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Tensions between Ukraine's president and a top general have boiled over


European leaders have passed what is a delayed aid package for Ukraine. It allocates more than $50 billion to the country that has been at war since Russia's full-scale invasion in 2022. It comes at a time when a major shake-up appears to be in the works, as tensions between Ukraine's president and top general have boiled over.


And that general, who is well respected by Ukraine's allies and beloved by Ukrainians, is at risk of losing his job. And that could divide the Ukrainian public at a crucial time, as Ukrainian soldiers struggle to defend the front line with fewer resources from the West.

FADEL: Joining us now to talk about this is Joanna Kakissis in Kyiv. Hi, Joanna.


FADEL: So let's start with this aid package that passed today. How does this affect Ukraine's war effort?

KAKISSIS: So it's going to be a huge boost. Ukraine's going to be able to pay for ammunition for weapons. It's going to be able to start economic programs, improve infrastructure, all these things that it doesn't have money for right now because it's spending all of its resources to fight Russia. And this package was held up in December by only one vote, Hungary's pro-Kremlin prime minister, Viktor Orban. The EU and Ukraine lobbied Orban to lift that veto, and they finally managed to do that.

Several European leaders, including German Chancellor Olaf Scholz, they're admitting that they have let down Ukraine in other areas by not following through on other promises, like delivering a million artillery ammunition rounds last year. The EU is now hoping to send just half of that by next month at the earliest. Russia, by the way, is firing three or four times more ammunition than Ukraine, and the Ukrainians are forced to ration ammunition. They're trying to hang on to their positions, even as they fire fewer rounds.

FADEL: So it sounds like, as you said, it's going to be a big boost, but they want more. And the aid from the U.S. is still in limbo. And it's coming at a time of internal turmoil in leadership there. What's behind this feud between the president and this top general?

KAKISSIS: President Volodymyr Zelenskyy has had problems for months with General Valeriy Zaluzhny, the military chief he appointed in 2021. And that was before Russia's full-scale invasion of Ukraine. Ukrainian media and analysts have said that Zelenskyy wants a military chief who is more loyal to him. Zaluzhny has publicly contradicted Zelenskyy's narrative on the war. And remember; Zelenskyy is a former actor with a powerful communication sense. He's been telling Ukrainians that the country is slowly but surely heading to victory against Russian invaders. While Zaluzhny - he is a lifelong military man. He's a realist. The war is now about to enter its third year, and the front line has barely moved. He says it's a stalemate.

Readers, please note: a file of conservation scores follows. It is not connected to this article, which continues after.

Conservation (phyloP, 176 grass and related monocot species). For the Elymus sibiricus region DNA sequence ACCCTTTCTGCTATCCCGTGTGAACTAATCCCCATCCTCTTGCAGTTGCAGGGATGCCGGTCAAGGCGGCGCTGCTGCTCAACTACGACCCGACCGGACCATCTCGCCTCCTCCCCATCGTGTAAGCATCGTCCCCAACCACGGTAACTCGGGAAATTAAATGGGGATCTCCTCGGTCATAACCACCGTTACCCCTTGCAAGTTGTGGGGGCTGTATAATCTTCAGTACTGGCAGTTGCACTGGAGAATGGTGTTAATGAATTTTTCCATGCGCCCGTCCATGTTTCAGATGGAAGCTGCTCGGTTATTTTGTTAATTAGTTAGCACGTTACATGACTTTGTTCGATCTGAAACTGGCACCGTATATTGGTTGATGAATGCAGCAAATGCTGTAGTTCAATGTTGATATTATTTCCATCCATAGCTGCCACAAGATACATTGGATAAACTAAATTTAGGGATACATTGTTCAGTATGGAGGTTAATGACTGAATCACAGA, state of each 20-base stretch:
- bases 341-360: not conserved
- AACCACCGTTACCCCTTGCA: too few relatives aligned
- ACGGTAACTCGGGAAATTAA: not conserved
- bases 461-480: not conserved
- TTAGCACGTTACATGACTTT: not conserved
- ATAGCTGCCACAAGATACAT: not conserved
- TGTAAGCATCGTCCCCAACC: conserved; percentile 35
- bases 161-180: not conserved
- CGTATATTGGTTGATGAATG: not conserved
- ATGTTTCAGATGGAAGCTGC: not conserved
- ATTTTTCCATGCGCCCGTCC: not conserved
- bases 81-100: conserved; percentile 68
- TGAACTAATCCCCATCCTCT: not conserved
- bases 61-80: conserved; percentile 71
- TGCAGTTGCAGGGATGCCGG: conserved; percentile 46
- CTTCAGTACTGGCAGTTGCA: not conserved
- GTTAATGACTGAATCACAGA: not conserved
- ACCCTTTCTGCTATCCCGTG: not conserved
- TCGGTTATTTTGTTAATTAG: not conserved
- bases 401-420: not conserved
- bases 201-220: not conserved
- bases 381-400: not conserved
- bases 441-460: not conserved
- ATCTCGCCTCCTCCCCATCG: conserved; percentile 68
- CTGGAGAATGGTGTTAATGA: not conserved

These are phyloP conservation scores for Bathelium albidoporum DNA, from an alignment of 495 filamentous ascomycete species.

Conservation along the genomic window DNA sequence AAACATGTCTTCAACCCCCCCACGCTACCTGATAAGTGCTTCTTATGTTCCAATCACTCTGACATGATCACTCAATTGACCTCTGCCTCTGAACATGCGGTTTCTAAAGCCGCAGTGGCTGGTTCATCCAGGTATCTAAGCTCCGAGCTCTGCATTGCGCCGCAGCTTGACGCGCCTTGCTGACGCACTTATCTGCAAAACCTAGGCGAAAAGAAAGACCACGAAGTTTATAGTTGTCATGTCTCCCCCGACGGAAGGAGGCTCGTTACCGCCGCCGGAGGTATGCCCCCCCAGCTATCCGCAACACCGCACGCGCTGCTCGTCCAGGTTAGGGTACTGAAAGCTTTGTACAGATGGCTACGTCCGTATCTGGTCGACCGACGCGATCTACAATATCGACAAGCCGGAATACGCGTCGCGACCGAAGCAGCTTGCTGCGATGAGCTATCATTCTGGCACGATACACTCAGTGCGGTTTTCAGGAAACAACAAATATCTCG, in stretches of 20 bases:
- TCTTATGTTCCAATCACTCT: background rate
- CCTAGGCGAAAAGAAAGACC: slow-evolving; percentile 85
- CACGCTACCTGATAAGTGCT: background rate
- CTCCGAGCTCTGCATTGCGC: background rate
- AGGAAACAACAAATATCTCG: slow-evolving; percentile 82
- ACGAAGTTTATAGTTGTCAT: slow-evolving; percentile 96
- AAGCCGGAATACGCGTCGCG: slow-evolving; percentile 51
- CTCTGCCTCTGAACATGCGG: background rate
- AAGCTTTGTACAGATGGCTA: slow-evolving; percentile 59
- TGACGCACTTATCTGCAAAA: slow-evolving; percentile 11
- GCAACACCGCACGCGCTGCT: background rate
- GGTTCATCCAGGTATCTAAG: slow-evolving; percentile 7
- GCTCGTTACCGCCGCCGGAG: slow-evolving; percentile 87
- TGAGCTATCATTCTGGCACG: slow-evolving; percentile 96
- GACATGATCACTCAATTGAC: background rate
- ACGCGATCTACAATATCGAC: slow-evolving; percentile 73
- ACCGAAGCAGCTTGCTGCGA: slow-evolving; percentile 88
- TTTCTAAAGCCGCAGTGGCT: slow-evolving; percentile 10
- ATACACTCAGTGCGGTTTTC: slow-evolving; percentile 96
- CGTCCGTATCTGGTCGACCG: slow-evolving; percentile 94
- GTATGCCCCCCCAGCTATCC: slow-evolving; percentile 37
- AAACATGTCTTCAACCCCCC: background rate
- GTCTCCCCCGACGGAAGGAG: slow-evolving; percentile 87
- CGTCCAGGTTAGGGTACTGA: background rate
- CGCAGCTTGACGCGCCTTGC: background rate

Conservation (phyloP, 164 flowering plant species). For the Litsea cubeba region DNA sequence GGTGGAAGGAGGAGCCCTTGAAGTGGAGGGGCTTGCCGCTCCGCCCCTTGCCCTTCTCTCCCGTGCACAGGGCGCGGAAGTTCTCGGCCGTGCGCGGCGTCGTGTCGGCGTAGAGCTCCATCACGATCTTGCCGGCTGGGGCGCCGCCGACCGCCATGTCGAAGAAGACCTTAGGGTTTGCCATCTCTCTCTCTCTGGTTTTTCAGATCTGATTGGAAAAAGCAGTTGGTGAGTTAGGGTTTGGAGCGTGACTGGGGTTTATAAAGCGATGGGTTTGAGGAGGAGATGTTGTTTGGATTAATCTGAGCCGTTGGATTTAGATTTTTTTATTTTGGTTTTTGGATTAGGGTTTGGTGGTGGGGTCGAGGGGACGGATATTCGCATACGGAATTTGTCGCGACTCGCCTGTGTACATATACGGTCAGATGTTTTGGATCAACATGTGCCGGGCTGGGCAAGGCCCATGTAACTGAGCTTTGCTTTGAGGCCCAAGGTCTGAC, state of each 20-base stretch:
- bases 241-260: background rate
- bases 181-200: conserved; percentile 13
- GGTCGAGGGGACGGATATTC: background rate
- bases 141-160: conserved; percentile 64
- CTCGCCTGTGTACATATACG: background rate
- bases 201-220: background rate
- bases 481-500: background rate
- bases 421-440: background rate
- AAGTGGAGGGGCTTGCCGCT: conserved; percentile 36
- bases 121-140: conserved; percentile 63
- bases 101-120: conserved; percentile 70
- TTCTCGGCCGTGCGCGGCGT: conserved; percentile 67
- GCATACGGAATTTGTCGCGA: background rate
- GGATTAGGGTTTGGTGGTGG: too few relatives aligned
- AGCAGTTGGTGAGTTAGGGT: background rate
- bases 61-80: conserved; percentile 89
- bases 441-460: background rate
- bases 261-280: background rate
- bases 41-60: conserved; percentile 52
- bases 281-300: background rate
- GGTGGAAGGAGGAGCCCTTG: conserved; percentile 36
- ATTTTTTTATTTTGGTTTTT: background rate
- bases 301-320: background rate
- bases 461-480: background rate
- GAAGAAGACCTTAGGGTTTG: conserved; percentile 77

Now, Zelenskyy's spokesman has denied that Zaluzhny has been dismissed, but a source close to the government confirmed to NPR that Zelenskyy did ask Zaluzhny to resign earlier this week but that the general refused. Zelenskyy can also fire Zaluzhny outright. As president, he has the right to do that. But that likely means a very public backlash.

FADEL: We describe Zaluzhny as beloved. I mean, if you could just tell me, how popular is he with Ukrainians?

KAKISSIS: So General Zaluzhny is more popular than President Zelenskyy in some public opinion polls - sometimes a lot more popular. Under Zaluzhny's military leadership, Ukraine was able to defend itself in the early days of the war, and Zaluzhny also led counteroffensives in 2022 that pushed Russian troops out of large parts of occupied land. Ukrainians call him a hero. I haven't met a single Ukrainian who does not rave about him, and the soldiers I've met worship him. They say they trust him with their lives. They talk about how moved they were when he knelt at the coffin of a young and well-known fallen soldier. They tell me, he cares about us.

So if Zelenskyy does fire Zaluzhny, it would be very unpopular, and that would be good news for Russia. Kremlin spokesman Dmitry Peskov predicted to reporters that divisions between Ukraine's civilian and military leadership will only grow as Russia's war on the country continues.

FADEL: NPR's Joanna Kakissis in Kyiv. Thank you, Joanna.

KAKISSIS: You're welcome. Transcript provided by NPR, Copyright NPR.

NPR transcripts are created on a rush deadline by an NPR contractor. This text may not be in its final form and may be updated or revised in the future. Accuracy and availability may vary. The authoritative record of NPR’s programming is the audio record.

Leila Fadel is a national correspondent for NPR based in Los Angeles, covering issues of culture, diversity, and race.
Joanna Kakissis is a foreign correspondent based in Kyiv, Ukraine, where she reports poignant stories of a conflict that has upended millions of lives, affected global energy and food supplies and pitted NATO against Russia.

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